4. That there  is a process of evaluating the success and achievements of the meeting
5. To ensure the board has the KPI’s to measure its impact on contribution to the company achieving its goals
6. Well-structured committees are appointed with the appropriate skill composition to conduct the heavy lifting on specialized topics such as audit, risk, compensation, governance, etc.
7. A consent agenda is used for administrative items to ensure the meeting doesn’t get bogged down
8. Ensuring resolutions are passed by email that don’t require extended discussion
9. Ensuring directors are aware of their duties and that there are documented mandates for the board and its committees
10. Ensuring the board is populated with industry and functional experts
11. Ensuring directors’ and officers’ insurance is in place and that directors are aware of their liabilities and whether the company has provided an indemnity to the directors
12. Ensuring the board has independent directors in their position and thought process
13. Ensuring there is a orientation process for new directors
14. Ensuring there’s a process for board member performance evaluation
15. Ensuring inexperienced directors have an opportunities for outside training
16. Ensuring directors are in attendance at quarterly meetings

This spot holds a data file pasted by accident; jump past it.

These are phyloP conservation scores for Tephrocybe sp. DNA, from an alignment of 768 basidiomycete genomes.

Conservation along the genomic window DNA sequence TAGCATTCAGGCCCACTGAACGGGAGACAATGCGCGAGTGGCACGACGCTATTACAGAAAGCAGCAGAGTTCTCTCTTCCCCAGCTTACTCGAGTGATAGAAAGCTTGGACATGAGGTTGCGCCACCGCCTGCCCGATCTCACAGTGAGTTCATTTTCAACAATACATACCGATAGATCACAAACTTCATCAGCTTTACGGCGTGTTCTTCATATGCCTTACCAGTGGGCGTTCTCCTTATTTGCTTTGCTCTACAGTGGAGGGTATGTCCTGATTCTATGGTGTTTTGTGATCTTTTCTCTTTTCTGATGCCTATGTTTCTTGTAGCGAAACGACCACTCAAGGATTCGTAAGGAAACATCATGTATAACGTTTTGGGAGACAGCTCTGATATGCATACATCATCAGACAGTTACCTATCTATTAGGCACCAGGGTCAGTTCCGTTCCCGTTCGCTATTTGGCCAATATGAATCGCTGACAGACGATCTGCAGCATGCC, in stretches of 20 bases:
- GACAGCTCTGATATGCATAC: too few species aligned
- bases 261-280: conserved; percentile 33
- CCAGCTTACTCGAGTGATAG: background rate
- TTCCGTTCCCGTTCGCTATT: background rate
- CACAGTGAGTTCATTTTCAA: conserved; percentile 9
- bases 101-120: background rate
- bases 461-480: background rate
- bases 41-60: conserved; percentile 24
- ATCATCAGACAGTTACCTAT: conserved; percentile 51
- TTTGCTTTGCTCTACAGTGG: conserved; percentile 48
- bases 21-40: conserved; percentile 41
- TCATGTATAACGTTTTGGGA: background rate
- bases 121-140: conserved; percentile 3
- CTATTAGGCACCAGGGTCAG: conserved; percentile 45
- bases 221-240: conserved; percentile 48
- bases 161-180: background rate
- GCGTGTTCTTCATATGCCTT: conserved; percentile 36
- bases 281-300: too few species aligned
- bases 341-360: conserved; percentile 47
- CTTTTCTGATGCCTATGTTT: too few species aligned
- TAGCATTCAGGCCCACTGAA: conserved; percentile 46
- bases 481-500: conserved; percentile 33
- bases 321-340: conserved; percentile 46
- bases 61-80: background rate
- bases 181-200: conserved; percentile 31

17. Ensuring board observers are functional contributors
18. Planning an annual board strategic renewal exercise
19. Ensuring independent directors meet in executive sessions without the CEO
20. Ensuring there is board and key officer succession planning

The chair has to ensure that the board and its meetings don’t become a:
1. Training ground for the staff of a VC or other investors
2. Place where management are on the defensive
3. Controlled agenda by a few participants

A true test of the success of a board meeting is whether the mission and strategy of the company been advanced. The responsibility of the board is to focus on the strategic direction of the company, ensuring the CEO’s feet are held to the fire, that his or her performance is evaluated against a defined set of KPIs, and that strategy is foremost in the CEO’s mind.